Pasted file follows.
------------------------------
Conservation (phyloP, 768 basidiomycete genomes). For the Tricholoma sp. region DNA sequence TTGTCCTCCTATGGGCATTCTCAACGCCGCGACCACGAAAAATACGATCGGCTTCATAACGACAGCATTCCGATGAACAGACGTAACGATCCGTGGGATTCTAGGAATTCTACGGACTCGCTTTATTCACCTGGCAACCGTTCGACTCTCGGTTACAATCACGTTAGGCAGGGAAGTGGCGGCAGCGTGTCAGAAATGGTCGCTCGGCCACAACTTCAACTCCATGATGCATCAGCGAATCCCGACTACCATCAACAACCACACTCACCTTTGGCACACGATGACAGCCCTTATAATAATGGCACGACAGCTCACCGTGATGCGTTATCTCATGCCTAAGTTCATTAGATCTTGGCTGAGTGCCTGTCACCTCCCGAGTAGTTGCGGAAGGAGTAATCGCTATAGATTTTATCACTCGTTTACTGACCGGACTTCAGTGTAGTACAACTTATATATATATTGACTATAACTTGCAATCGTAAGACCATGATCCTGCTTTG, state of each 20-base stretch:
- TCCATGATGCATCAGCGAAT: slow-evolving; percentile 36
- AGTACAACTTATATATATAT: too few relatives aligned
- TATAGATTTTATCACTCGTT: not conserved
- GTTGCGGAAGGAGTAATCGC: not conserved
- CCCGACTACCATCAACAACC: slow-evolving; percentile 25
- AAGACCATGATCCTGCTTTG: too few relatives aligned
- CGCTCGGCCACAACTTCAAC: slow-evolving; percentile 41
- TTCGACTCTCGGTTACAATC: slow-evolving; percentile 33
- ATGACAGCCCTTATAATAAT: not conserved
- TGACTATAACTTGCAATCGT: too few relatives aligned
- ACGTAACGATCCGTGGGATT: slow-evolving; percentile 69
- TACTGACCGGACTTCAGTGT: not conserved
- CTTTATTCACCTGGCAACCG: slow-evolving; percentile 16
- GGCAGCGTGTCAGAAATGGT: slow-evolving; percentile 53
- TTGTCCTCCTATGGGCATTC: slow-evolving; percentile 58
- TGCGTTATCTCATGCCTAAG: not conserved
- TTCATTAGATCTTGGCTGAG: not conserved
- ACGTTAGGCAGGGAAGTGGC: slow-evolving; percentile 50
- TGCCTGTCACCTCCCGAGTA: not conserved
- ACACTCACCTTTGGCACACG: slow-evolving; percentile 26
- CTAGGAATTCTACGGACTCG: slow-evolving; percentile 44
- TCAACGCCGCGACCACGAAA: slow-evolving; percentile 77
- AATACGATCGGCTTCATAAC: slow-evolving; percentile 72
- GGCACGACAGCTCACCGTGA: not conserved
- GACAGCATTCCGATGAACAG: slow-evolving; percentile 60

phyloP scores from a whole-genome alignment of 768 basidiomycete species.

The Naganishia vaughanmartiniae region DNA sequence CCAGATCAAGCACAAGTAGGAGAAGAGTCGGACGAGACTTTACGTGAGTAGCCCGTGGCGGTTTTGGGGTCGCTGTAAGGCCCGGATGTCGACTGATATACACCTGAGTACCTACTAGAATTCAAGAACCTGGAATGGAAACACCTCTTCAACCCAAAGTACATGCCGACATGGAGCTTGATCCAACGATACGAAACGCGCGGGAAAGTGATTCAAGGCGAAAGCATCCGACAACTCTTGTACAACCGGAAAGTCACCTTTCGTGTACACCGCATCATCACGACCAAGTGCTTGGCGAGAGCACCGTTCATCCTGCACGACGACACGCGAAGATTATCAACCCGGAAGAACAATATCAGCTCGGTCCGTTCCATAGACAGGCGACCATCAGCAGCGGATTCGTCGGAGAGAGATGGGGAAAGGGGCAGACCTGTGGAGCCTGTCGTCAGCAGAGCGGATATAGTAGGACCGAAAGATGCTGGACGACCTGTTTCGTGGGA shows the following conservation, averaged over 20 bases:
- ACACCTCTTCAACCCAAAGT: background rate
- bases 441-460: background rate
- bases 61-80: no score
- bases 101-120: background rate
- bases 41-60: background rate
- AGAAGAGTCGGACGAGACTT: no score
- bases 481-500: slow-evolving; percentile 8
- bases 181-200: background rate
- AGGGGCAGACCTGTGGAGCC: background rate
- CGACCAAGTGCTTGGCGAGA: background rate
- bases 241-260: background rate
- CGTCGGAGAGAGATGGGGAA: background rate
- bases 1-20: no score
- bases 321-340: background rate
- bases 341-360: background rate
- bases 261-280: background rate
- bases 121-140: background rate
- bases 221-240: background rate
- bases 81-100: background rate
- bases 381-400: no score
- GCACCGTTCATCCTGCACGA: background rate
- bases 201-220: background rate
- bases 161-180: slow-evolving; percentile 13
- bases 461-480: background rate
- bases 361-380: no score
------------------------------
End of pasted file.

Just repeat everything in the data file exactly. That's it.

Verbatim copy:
Conservation (phyloP, 768 basidiomycete genomes). For the Tricholoma sp. region DNA sequence TTGTCCTCCTATGGGCATTCTCAACGCCGCGACCACGAAAAATACGATCGGCTTCATAACGACAGCATTCCGATGAACAGACGTAACGATCCGTGGGATTCTAGGAATTCTACGGACTCGCTTTATTCACCTGGCAACCGTTCGACTCTCGGTTACAATCACGTTAGGCAGGGAAGTGGCGGCAGCGTGTCAGAAATGGTCGCTCGGCCACAACTTCAACTCCATGATGCATCAGCGAATCCCGACTACCATCAACAACCACACTCACCTTTGGCACACGATGACAGCCCTTATAATAATGGCACGACAGCTCACCGTGATGCGTTATCTCATGCCTAAGTTCATTAGATCTTGGCTGAGTGCCTGTCACCTCCCGAGTAGTTGCGGAAGGAGTAATCGCTATAGATTTTATCACTCGTTTACTGACCGGACTTCAGTGTAGTACAACTTATATATATATTGACTATAACTTGCAATCGTAAGACCATGATCCTGCTTTG, state of each 20-base stretch:
- TCCATGATGCATCAGCGAAT: slow-evolving; percentile 36
- AGTACAACTTATATATATAT: too few relatives aligned
- TATAGATTTTATCACTCGTT: not conserved
- GTTGCGGAAGGAGTAATCGC: not conserved
- CCCGACTACCATCAACAACC: slow-evolving; percentile 25
- AAGACCATGATCCTGCTTTG: too few relatives aligned
- CGCTCGGCCACAACTTCAAC: slow-evolving; percentile 41
- TTCGACTCTCGGTTACAATC: slow-evolving; percentile 33
- ATGACAGCCCTTATAATAAT: not conserved
- TGACTATAACTTGCAATCGT: too few relatives aligned
- ACGTAACGATCCGTGGGATT: slow-evolving; percentile 69
- TACTGACCGGACTTCAGTGT: not conserved
- CTTTATTCACCTGGCAACCG: slow-evolving; percentile 16
- GGCAGCGTGTCAGAAATGGT: slow-evolving; percentile 53
- TTGTCCTCCTATGGGCATTC: slow-evolving; percentile 58
- TGCGTTATCTCATGCCTAAG: not conserved
- TTCATTAGATCTTGGCTGAG: not conserved
- ACGTTAGGCAGGGAAGTGGC: slow-evolving; percentile 50
- TGCCTGTCACCTCCCGAGTA: not conserved
- ACACTCACCTTTGGCACACG: slow-evolving; percentile 26
- CTAGGAATTCTACGGACTCG: slow-evolving; percentile 44
- TCAACGCCGCGACCACGAAA: slow-evolving; percentile 77
- AATACGATCGGCTTCATAAC: slow-evolving; percentile 72
- GGCACGACAGCTCACCGTGA: not conserved
- GACAGCATTCCGATGAACAG: slow-evolving; percentile 60

phyloP scores from a whole-genome alignment of 768 basidiomycete species.

The Naganishia vaughanmartiniae region DNA sequence CCAGATCAAGCACAAGTAGGAGAAGAGTCGGACGAGACTTTACGTGAGTAGCCCGTGGCGGTTTTGGGGTCGCTGTAAGGCCCGGATGTCGACTGATATACACCTGAGTACCTACTAGAATTCAAGAACCTGGAATGGAAACACCTCTTCAACCCAAAGTACATGCCGACATGGAGCTTGATCCAACGATACGAAACGCGCGGGAAAGTGATTCAAGGCGAAAGCATCCGACAACTCTTGTACAACCGGAAAGTCACCTTTCGTGTACACCGCATCATCACGACCAAGTGCTTGGCGAGAGCACCGTTCATCCTGCACGACGACACGCGAAGATTATCAACCCGGAAGAACAATATCAGCTCGGTCCGTTCCATAGACAGGCGACCATCAGCAGCGGATTCGTCGGAGAGAGATGGGGAAAGGGGCAGACCTGTGGAGCCTGTCGTCAGCAGAGCGGATATAGTAGGACCGAAAGATGCTGGACGACCTGTTTCGTGGGA shows the following conservation, averaged over 20 bases:
- ACACCTCTTCAACCCAAAGT: background rate
- bases 441-460: background rate
- bases 61-80: no score
- bases 101-120: background rate
- bases 41-60: background rate
- AGAAGAGTCGGACGAGACTT: no score
- bases 481-500: slow-evolving; percentile 8
- bases 181-200: background rate
- AGGGGCAGACCTGTGGAGCC: background rate
- CGACCAAGTGCTTGGCGAGA: background rate
- bases 241-260: background rate
- CGTCGGAGAGAGATGGGGAA: background rate
- bases 1-20: no score
- bases 321-340: background rate
- bases 341-360: background rate
- bases 261-280: background rate
- bases 121-140: background rate
- bases 221-240: background rate
- bases 81-100: background rate
- bases 381-400: no score
- GCACCGTTCATCCTGCACGA: background rate
- bases 201-220: background rate
- bases 161-180: slow-evolving; percentile 13
- bases 461-480: background rate
- bases 361-380: no score